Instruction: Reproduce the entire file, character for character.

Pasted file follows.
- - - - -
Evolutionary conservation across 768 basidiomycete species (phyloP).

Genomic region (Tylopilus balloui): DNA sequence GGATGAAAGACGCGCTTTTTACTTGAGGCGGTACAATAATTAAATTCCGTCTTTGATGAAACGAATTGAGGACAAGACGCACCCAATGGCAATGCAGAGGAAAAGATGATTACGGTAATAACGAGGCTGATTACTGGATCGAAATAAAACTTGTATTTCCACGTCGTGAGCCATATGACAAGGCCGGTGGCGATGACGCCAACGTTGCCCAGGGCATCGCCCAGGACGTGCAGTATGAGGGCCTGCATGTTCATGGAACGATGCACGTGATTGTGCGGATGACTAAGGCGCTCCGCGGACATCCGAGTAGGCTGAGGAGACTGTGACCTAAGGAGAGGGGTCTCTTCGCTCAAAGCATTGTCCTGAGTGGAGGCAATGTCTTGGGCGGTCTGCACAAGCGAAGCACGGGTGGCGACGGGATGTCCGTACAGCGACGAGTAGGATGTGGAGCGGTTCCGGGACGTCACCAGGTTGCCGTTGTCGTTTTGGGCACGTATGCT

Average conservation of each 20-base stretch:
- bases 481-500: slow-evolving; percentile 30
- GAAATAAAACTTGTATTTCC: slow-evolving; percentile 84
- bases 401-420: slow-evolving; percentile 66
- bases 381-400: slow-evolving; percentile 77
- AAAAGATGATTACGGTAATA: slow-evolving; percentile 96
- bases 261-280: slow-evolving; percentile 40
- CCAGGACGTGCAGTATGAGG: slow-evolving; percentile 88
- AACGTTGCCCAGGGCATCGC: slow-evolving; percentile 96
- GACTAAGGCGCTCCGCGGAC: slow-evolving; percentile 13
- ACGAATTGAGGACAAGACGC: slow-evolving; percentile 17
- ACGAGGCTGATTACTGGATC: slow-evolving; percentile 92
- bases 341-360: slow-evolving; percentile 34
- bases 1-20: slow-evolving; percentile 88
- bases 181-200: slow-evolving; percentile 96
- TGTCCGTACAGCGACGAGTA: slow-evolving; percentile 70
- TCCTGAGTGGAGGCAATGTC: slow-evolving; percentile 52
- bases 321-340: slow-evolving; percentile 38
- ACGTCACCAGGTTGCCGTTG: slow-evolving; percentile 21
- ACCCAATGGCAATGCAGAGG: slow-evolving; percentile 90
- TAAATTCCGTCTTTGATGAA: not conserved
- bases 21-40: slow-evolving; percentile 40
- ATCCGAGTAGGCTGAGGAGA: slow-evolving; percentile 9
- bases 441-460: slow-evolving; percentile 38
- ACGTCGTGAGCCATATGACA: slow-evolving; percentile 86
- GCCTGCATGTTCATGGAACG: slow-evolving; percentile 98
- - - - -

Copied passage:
Evolutionary conservation across 768 basidiomycete species (phyloP).

Genomic region (Tylopilus balloui): DNA sequence GGATGAAAGACGCGCTTTTTACTTGAGGCGGTACAATAATTAAATTCCGTCTTTGATGAAACGAATTGAGGACAAGACGCACCCAATGGCAATGCAGAGGAAAAGATGATTACGGTAATAACGAGGCTGATTACTGGATCGAAATAAAACTTGTATTTCCACGTCGTGAGCCATATGACAAGGCCGGTGGCGATGACGCCAACGTTGCCCAGGGCATCGCCCAGGACGTGCAGTATGAGGGCCTGCATGTTCATGGAACGATGCACGTGATTGTGCGGATGACTAAGGCGCTCCGCGGACATCCGAGTAGGCTGAGGAGACTGTGACCTAAGGAGAGGGGTCTCTTCGCTCAAAGCATTGTCCTGAGTGGAGGCAATGTCTTGGGCGGTCTGCACAAGCGAAGCACGGGTGGCGACGGGATGTCCGTACAGCGACGAGTAGGATGTGGAGCGGTTCCGGGACGTCACCAGGTTGCCGTTGTCGTTTTGGGCACGTATGCT

Average conservation of each 20-base stretch:
- bases 481-500: slow-evolving; percentile 30
- GAAATAAAACTTGTATTTCC: slow-evolving; percentile 84
- bases 401-420: slow-evolving; percentile 66
- bases 381-400: slow-evolving; percentile 77
- AAAAGATGATTACGGTAATA: slow-evolving; percentile 96
- bases 261-280: slow-evolving; percentile 40
- CCAGGACGTGCAGTATGAGG: slow-evolving; percentile 88
- AACGTTGCCCAGGGCATCGC: slow-evolving; percentile 96
- GACTAAGGCGCTCCGCGGAC: slow-evolving; percentile 13
- ACGAATTGAGGACAAGACGC: slow-evolving; percentile 17
- ACGAGGCTGATTACTGGATC: slow-evolving; percentile 92
- bases 341-360: slow-evolving; percentile 34
- bases 1-20: slow-evolving; percentile 88
- bases 181-200: slow-evolving; percentile 96
- TGTCCGTACAGCGACGAGTA: slow-evolving; percentile 70
- TCCTGAGTGGAGGCAATGTC: slow-evolving; percentile 52
- bases 321-340: slow-evolving; percentile 38
- ACGTCACCAGGTTGCCGTTG: slow-evolving; percentile 21
- ACCCAATGGCAATGCAGAGG: slow-evolving; percentile 90
- TAAATTCCGTCTTTGATGAA: not conserved
- bases 21-40: slow-evolving; percentile 40
- ATCCGAGTAGGCTGAGGAGA: slow-evolving; percentile 9
- bases 441-460: slow-evolving; percentile 38
- ACGTCGTGAGCCATATGACA: slow-evolving; percentile 86
- GCCTGCATGTTCATGGAACG: slow-evolving; percentile 98